Indeed, one of the recurring themes in Eileen Fleming’s book and in Mordechai’s many interviews given since his release from prison in 2004 has been the fact that although the international community tacitly acknowledges Israel’s nuclear capability, it has never subjected Israel to a single Atomic Weapons Authority Inspection. It is the white bear in the corner no-one will speak of.

There is much to exercise activists like Eileen Fleming. In some ways Beyond Nuclear is a dispiriting tale of episodic and endemic complaisance by the international community to serious abuses of international law, an unending cycle of oppression, resistance and terrorism; but it is also an affirmation of the ability of human beings to speak out, their willingness to take enormous risks with their own personal safety and to refuse to be cowed by the might of the State.

And there are the occasional brighter moments - for instance, the Israeli soldier playing with Palestinian children and Fleming’s making contact with him from a Palestinian position and exchanging gestures of goodwill. It is a reminder that human beings populate such stories, committing kindnesses and atrocities with seeming equal randomness.

But a state is not the sum of its people, it has its own personality. Israel, as a State, is determined to defend itself and believes its prime objective is to protect its security by whatever means it deems necessary.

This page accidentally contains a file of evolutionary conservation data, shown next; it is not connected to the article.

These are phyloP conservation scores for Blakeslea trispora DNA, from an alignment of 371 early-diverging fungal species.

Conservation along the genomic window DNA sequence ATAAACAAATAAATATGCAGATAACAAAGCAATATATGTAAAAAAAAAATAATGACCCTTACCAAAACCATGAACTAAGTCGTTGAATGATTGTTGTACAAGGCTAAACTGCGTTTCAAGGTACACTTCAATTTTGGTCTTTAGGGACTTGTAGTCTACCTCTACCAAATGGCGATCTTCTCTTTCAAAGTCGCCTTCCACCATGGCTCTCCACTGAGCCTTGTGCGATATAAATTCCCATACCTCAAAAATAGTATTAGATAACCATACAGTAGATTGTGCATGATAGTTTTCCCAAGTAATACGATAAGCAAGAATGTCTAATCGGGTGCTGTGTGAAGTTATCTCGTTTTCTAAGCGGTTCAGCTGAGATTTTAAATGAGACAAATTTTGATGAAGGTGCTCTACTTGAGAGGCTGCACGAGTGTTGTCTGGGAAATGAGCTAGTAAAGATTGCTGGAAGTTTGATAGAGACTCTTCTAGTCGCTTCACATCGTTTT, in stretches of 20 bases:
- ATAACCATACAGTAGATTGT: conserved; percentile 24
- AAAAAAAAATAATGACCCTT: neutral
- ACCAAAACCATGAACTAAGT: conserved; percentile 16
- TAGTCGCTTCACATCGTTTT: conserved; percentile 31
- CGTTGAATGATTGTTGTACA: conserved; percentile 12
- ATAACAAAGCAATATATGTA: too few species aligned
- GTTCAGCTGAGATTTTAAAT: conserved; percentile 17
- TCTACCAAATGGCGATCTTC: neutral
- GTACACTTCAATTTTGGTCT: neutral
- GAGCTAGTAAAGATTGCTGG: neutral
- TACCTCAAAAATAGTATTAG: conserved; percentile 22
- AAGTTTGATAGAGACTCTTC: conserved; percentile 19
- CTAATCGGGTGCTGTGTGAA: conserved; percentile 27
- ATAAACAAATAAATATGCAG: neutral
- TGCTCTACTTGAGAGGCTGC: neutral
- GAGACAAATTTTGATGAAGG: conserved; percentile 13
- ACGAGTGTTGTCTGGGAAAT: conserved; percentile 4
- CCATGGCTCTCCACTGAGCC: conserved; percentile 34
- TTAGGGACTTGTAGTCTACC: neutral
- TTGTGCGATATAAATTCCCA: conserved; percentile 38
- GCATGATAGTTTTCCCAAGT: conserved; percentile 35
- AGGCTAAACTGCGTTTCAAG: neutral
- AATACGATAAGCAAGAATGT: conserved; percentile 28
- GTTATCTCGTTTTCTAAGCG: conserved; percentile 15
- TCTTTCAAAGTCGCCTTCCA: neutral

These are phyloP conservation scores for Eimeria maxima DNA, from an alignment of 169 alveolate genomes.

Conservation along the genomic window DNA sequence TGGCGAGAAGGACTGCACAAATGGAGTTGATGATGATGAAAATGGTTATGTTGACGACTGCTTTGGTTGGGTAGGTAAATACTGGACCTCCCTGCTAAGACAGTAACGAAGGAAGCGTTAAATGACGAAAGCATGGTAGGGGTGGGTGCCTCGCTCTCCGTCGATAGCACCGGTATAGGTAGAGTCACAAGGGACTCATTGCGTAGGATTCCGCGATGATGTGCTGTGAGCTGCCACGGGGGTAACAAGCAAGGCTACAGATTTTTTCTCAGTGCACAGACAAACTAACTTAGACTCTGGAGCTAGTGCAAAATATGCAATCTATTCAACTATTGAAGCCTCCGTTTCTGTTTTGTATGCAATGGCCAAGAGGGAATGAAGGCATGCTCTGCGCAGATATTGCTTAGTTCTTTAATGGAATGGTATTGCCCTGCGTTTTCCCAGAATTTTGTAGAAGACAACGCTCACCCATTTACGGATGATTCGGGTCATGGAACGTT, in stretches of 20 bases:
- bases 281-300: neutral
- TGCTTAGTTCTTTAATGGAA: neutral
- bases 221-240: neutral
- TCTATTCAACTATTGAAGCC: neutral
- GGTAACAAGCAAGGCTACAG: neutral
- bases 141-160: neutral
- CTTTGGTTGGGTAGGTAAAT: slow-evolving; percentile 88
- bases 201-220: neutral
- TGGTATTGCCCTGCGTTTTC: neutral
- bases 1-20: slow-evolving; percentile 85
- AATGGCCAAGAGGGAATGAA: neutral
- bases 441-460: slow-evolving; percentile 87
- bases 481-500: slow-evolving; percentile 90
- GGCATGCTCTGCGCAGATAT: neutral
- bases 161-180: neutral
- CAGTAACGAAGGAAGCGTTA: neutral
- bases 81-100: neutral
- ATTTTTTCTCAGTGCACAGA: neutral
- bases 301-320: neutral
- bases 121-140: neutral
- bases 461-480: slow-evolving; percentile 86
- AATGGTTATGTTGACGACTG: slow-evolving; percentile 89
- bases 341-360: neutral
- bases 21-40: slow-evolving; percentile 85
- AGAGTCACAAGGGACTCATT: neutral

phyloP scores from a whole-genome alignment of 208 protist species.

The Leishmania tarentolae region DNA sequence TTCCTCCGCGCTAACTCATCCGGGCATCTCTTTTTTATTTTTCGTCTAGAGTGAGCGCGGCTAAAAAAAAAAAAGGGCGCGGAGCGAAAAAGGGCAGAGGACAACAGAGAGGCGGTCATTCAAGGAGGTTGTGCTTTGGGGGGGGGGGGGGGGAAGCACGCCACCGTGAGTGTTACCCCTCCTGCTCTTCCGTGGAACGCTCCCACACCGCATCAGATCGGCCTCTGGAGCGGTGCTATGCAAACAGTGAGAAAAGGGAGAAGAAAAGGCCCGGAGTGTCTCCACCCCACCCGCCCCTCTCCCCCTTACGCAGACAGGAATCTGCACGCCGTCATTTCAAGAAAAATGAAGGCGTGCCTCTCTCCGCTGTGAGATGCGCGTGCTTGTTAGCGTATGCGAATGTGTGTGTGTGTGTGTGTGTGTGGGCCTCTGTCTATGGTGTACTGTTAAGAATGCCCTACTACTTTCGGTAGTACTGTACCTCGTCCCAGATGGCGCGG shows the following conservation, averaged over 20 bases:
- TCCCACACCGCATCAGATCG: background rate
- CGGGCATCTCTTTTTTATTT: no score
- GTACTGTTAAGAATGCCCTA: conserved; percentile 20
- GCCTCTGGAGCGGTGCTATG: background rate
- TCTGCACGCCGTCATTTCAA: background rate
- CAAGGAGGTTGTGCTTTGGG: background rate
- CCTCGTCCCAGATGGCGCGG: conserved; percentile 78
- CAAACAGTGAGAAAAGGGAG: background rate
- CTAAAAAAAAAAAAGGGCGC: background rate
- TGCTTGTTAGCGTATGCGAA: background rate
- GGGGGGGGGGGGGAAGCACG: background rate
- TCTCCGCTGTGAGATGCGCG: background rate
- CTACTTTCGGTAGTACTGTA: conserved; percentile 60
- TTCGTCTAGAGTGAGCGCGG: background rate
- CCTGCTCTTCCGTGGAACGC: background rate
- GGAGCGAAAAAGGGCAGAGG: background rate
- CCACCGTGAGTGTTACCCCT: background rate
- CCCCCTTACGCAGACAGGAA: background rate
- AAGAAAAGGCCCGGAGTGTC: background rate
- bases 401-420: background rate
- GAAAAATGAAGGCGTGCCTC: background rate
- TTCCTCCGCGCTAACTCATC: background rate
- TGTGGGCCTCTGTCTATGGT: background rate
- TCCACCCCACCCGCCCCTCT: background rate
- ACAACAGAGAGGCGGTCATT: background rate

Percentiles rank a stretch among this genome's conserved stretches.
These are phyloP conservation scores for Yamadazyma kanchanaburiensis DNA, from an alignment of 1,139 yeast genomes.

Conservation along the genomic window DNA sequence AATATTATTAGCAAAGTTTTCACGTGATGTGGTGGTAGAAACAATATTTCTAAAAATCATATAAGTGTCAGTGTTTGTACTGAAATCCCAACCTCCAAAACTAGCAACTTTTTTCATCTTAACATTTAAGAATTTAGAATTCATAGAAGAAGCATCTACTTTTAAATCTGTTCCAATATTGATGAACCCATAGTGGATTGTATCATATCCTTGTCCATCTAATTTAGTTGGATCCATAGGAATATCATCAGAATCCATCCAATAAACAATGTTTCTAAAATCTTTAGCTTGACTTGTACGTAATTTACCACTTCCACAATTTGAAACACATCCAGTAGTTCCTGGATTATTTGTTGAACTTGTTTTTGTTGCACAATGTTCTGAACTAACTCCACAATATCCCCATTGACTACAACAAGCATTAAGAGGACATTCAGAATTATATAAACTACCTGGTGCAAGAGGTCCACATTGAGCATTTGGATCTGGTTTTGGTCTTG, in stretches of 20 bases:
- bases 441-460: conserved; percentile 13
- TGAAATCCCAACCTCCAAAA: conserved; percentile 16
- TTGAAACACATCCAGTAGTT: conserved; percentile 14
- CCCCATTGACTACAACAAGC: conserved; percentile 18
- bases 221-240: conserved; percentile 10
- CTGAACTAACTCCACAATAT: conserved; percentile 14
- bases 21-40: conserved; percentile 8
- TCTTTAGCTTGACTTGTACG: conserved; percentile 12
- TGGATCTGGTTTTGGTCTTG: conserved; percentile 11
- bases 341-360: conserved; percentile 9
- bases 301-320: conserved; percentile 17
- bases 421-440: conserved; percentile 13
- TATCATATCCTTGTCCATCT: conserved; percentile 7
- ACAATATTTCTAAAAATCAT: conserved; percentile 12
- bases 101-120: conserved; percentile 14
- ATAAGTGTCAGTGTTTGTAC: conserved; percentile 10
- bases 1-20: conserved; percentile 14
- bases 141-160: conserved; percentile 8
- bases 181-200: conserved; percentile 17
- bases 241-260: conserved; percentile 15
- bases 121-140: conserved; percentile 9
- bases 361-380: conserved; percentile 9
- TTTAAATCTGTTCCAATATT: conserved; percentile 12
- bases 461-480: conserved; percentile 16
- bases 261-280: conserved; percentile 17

Fleming quotes Archbishop Desmond Tutu saying that after a visit to Israel in 2006: “Israel will never get true security and safety through oppressing another people.”

Such wisdom and perceptiveness seems to fall on deaf ears, however - even when it is spoken by respected people like Tutu and it is hard not to escape the conclusion that until people of good will on both sides control the argument, progress will not be made.

Eileen Fleming’s book reveals the frustrations of the truly committed in dealing with the half-committed - and the merely good-willed.

There is no doubting the strength of her own convictions and sense of mission - she will always, one suspects, have difficulty in finding people who can match her relentless energy and conviction.

In the end, Beyond Nuclear: Mordechai Vanunu’s Freedom of Speech Trial and My Life as a Muckraker is an extraordinary tale of courage and conviction and the struggle of the individual’s right to tell the truth and the State’s determination to obscure it or subvert it for a perceived greater good:

The truth, as Oscar Wilde observed, is rarely simple and never pure.

And by the same token, the lesson Eileen Fleming would have us draw would be that the perceived good is seldom so good as to be worth it.


MJ Maguire


Swedish Zeal in Pursuit of Julian Assange, Huffington Post, December 2010 by Mark John Maguire